Melbourne Medical School celebrated its 150 years in 2012. Established in 1862, Vice Chancellor, AC Brownless, a person of great vision, was determined that the medical program at the University of Melbourne would be a rigorous five year course, with standards higher than equivalent training in any medical school in Britain.
It is impossible to imagine the Melbourne Medical School without its women students, staff and alumni. Women were belatedly admitted to medicine in 1887, 25 years after the establishment of Melbourne Medical School. Yet it was to take another 21 years for women to get the vote in Victoria. The early female students at the University of Melbourne were atthe forefront of social change. When Melbourne Medical School was established in 1862, Vice-Chancellor A.C. Brownless (1817–1897) was determined that the medical program at the University of Melbourne would be a rigorous five-year course, with standards higher than equivalent training in any medical school in Britain. However, Brownless’s view of university education did not extend to the inclusion of women; he actively opposed the motion to admit women to the University of Melbourne in 1879, and to admit women to medicine in 1887. By contrast, the first head of the Medical School, Professor G.B. Halford (1824–1910) recommended as early as 1871, while president of the professorial board, that women who passed the relevant examinations sign the matriculation book.
In 2017, we celebrated the Medical History Museum’s 50th anniversary with the opening of a refurbished museum space, generously funded by Miss Denise de Gruchy in memory of her brother, Professor Carl de Gruchy. The museum now has improved display infrastructure and is more closely integrated with student study spaces, bringing the collection closer to our students.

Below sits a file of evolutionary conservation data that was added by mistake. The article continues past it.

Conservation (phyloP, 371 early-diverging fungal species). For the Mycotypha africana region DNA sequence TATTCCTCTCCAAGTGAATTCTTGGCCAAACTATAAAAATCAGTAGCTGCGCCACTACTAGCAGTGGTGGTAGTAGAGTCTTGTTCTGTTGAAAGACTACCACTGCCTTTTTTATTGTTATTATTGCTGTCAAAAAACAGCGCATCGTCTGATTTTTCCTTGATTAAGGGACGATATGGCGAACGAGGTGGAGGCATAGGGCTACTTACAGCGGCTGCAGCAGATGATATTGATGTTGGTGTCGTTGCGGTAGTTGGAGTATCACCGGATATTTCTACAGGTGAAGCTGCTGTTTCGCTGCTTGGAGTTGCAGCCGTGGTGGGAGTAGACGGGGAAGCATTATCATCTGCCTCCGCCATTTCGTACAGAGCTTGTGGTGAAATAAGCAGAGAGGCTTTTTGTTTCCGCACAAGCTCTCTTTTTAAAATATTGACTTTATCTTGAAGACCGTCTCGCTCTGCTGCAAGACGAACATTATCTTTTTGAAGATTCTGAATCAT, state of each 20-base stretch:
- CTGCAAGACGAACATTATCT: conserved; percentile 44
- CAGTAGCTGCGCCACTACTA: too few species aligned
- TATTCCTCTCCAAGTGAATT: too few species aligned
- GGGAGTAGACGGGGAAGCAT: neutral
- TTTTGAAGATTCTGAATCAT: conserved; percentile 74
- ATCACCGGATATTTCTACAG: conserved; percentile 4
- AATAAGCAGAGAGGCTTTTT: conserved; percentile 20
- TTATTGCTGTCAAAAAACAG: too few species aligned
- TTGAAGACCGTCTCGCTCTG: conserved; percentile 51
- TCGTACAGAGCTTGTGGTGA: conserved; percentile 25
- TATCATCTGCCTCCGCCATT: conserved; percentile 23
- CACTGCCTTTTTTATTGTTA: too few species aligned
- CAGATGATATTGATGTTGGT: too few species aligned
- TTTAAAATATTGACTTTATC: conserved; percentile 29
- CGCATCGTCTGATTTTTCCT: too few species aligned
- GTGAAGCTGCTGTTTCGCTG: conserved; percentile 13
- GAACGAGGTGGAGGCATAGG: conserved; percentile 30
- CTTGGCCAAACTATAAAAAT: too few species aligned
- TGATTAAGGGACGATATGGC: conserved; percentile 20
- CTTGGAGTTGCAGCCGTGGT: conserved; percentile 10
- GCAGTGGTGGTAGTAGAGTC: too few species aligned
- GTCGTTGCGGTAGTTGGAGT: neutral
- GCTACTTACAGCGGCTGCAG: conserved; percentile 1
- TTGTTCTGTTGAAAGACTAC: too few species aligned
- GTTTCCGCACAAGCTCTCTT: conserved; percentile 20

The museum was established in 1967 through a grant from the Wellcome Trust. Today, it holds more than 13,000 items covering the history of the Melbourne Medical School and the broader history of medicine in Australia and internationally, in a diverse collection of documents, photographs, artefacts, ceremonial objects, and medical and scientific equipment. For 50 years the collection has grown, due to the generosity of benefactors associated with the Melbourne Medical School. Together with alumni, their families and others, these benefactors have been crucial to building this valuable historical and cultural resource. A major donation by the Wellcome Institute was the Savory and Moore pharmacy, shipped out from London in 1971. Other important gifts include the Australian Medical Association Collection of objects and archival material, loaned in 1994 and gifted in 2011 and additions to the pharmaceutical collection from the estates of Graham Roseby and Sir Russell and Lady Grimwade. As well as many major gifts from remarkable researchers and practitioners such as the Crock, Bowman, Barrie Thompson and Saul Weiner collections.
In 2018 there was a major change to our collection policy. Although the museum has successfully placed the history of Melbourne Medical School in the context of settler Australian and international Western medicine, it has not encompassed the traditions of the 65,000 years of healing practice that existed in Australia before the introduction of European medicine. The collections policy was revised to include art and material that relate to Australian Indigenous health care. The emphasis is to collect contemporary art that demonstrates the currency and strength of these healing traditions in communities.
Professor Mark Cook
Chair, Medical History Museum Advisory Committee, University of Melbourne